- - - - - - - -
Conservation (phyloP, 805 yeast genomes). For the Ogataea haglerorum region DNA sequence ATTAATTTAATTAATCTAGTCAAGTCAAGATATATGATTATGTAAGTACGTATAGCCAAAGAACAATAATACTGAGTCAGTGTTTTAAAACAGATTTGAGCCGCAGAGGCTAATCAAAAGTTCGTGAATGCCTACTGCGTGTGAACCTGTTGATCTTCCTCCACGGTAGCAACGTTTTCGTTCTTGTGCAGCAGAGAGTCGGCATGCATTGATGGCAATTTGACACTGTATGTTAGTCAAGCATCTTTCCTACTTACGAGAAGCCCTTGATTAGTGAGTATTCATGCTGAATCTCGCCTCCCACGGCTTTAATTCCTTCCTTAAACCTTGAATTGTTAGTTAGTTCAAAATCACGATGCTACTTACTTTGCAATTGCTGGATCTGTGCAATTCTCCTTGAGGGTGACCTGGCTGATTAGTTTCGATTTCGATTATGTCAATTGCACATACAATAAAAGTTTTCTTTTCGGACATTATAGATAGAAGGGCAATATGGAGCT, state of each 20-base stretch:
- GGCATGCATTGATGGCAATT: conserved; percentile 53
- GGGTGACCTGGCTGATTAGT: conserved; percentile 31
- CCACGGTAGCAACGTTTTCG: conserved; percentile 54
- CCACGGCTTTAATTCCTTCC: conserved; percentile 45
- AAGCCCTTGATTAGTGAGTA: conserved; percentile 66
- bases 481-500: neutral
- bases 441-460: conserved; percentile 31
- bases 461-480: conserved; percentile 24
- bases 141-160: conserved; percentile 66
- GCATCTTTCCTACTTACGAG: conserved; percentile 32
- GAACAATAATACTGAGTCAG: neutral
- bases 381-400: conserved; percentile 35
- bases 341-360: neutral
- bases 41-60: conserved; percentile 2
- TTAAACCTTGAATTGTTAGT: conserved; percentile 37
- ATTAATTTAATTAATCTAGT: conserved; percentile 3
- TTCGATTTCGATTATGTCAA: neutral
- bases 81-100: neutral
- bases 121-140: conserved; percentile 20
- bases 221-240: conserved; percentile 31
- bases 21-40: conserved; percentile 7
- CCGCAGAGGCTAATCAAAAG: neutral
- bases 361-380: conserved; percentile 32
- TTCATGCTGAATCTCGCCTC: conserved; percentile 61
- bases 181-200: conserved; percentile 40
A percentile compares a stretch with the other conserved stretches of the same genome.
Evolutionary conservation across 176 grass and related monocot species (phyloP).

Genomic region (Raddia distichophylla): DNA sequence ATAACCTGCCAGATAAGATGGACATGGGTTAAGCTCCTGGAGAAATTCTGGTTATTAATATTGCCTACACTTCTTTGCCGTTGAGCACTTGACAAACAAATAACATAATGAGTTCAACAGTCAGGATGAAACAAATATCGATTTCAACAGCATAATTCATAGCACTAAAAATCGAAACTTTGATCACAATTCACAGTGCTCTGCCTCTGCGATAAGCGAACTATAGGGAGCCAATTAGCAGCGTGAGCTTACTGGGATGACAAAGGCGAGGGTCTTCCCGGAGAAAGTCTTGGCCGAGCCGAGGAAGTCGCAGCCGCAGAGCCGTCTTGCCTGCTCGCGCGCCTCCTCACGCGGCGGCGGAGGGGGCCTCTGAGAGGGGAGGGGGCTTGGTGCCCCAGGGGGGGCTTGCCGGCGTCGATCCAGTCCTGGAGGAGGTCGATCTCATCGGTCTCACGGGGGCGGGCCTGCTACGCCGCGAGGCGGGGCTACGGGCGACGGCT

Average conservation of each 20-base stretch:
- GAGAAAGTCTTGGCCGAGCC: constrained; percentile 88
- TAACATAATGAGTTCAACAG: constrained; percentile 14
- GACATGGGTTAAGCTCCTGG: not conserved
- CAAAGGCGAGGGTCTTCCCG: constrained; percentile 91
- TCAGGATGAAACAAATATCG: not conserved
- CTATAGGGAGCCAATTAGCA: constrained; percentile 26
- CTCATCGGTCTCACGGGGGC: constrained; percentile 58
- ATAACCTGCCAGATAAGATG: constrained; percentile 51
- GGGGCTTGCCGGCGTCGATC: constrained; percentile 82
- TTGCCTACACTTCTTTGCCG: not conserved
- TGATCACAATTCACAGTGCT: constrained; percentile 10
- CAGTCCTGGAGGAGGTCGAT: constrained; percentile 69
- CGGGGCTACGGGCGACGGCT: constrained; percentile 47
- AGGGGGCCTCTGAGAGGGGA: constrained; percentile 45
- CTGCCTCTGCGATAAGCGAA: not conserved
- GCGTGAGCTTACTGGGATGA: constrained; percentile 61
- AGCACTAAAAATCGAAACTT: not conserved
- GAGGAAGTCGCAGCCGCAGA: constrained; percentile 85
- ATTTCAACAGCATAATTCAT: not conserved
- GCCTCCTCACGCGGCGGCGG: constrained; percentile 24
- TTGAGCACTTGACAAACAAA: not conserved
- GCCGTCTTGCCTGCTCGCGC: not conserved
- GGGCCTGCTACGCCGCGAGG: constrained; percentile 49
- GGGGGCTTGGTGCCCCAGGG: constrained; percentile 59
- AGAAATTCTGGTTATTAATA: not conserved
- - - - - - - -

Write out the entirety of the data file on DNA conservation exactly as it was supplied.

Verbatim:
Conservation (phyloP, 805 yeast genomes). For the Ogataea haglerorum region DNA sequence ATTAATTTAATTAATCTAGTCAAGTCAAGATATATGATTATGTAAGTACGTATAGCCAAAGAACAATAATACTGAGTCAGTGTTTTAAAACAGATTTGAGCCGCAGAGGCTAATCAAAAGTTCGTGAATGCCTACTGCGTGTGAACCTGTTGATCTTCCTCCACGGTAGCAACGTTTTCGTTCTTGTGCAGCAGAGAGTCGGCATGCATTGATGGCAATTTGACACTGTATGTTAGTCAAGCATCTTTCCTACTTACGAGAAGCCCTTGATTAGTGAGTATTCATGCTGAATCTCGCCTCCCACGGCTTTAATTCCTTCCTTAAACCTTGAATTGTTAGTTAGTTCAAAATCACGATGCTACTTACTTTGCAATTGCTGGATCTGTGCAATTCTCCTTGAGGGTGACCTGGCTGATTAGTTTCGATTTCGATTATGTCAATTGCACATACAATAAAAGTTTTCTTTTCGGACATTATAGATAGAAGGGCAATATGGAGCT, state of each 20-base stretch:
- GGCATGCATTGATGGCAATT: conserved; percentile 53
- GGGTGACCTGGCTGATTAGT: conserved; percentile 31
- CCACGGTAGCAACGTTTTCG: conserved; percentile 54
- CCACGGCTTTAATTCCTTCC: conserved; percentile 45
- AAGCCCTTGATTAGTGAGTA: conserved; percentile 66
- bases 481-500: neutral
- bases 441-460: conserved; percentile 31
- bases 461-480: conserved; percentile 24
- bases 141-160: conserved; percentile 66
- GCATCTTTCCTACTTACGAG: conserved; percentile 32
- GAACAATAATACTGAGTCAG: neutral
- bases 381-400: conserved; percentile 35
- bases 341-360: neutral
- bases 41-60: conserved; percentile 2
- TTAAACCTTGAATTGTTAGT: conserved; percentile 37
- ATTAATTTAATTAATCTAGT: conserved; percentile 3
- TTCGATTTCGATTATGTCAA: neutral
- bases 81-100: neutral
- bases 121-140: conserved; percentile 20
- bases 221-240: conserved; percentile 31
- bases 21-40: conserved; percentile 7
- CCGCAGAGGCTAATCAAAAG: neutral
- bases 361-380: conserved; percentile 32
- TTCATGCTGAATCTCGCCTC: conserved; percentile 61
- bases 181-200: conserved; percentile 40
A percentile compares a stretch with the other conserved stretches of the same genome.
Evolutionary conservation across 176 grass and related monocot species (phyloP).

Genomic region (Raddia distichophylla): DNA sequence ATAACCTGCCAGATAAGATGGACATGGGTTAAGCTCCTGGAGAAATTCTGGTTATTAATATTGCCTACACTTCTTTGCCGTTGAGCACTTGACAAACAAATAACATAATGAGTTCAACAGTCAGGATGAAACAAATATCGATTTCAACAGCATAATTCATAGCACTAAAAATCGAAACTTTGATCACAATTCACAGTGCTCTGCCTCTGCGATAAGCGAACTATAGGGAGCCAATTAGCAGCGTGAGCTTACTGGGATGACAAAGGCGAGGGTCTTCCCGGAGAAAGTCTTGGCCGAGCCGAGGAAGTCGCAGCCGCAGAGCCGTCTTGCCTGCTCGCGCGCCTCCTCACGCGGCGGCGGAGGGGGCCTCTGAGAGGGGAGGGGGCTTGGTGCCCCAGGGGGGGCTTGCCGGCGTCGATCCAGTCCTGGAGGAGGTCGATCTCATCGGTCTCACGGGGGCGGGCCTGCTACGCCGCGAGGCGGGGCTACGGGCGACGGCT

Average conservation of each 20-base stretch:
- GAGAAAGTCTTGGCCGAGCC: constrained; percentile 88
- TAACATAATGAGTTCAACAG: constrained; percentile 14
- GACATGGGTTAAGCTCCTGG: not conserved
- CAAAGGCGAGGGTCTTCCCG: constrained; percentile 91
- TCAGGATGAAACAAATATCG: not conserved
- CTATAGGGAGCCAATTAGCA: constrained; percentile 26
- CTCATCGGTCTCACGGGGGC: constrained; percentile 58
- ATAACCTGCCAGATAAGATG: constrained; percentile 51
- GGGGCTTGCCGGCGTCGATC: constrained; percentile 82
- TTGCCTACACTTCTTTGCCG: not conserved
- TGATCACAATTCACAGTGCT: constrained; percentile 10
- CAGTCCTGGAGGAGGTCGAT: constrained; percentile 69
- CGGGGCTACGGGCGACGGCT: constrained; percentile 47
- AGGGGGCCTCTGAGAGGGGA: constrained; percentile 45
- CTGCCTCTGCGATAAGCGAA: not conserved
- GCGTGAGCTTACTGGGATGA: constrained; percentile 61
- AGCACTAAAAATCGAAACTT: not conserved
- GAGGAAGTCGCAGCCGCAGA: constrained; percentile 85
- ATTTCAACAGCATAATTCAT: not conserved
- GCCTCCTCACGCGGCGGCGG: constrained; percentile 24
- TTGAGCACTTGACAAACAAA: not conserved
- GCCGTCTTGCCTGCTCGCGC: not conserved
- GGGCCTGCTACGCCGCGAGG: constrained; percentile 49
- GGGGGCTTGGTGCCCCAGGG: constrained; percentile 59
- AGAAATTCTGGTTATTAATA: not conserved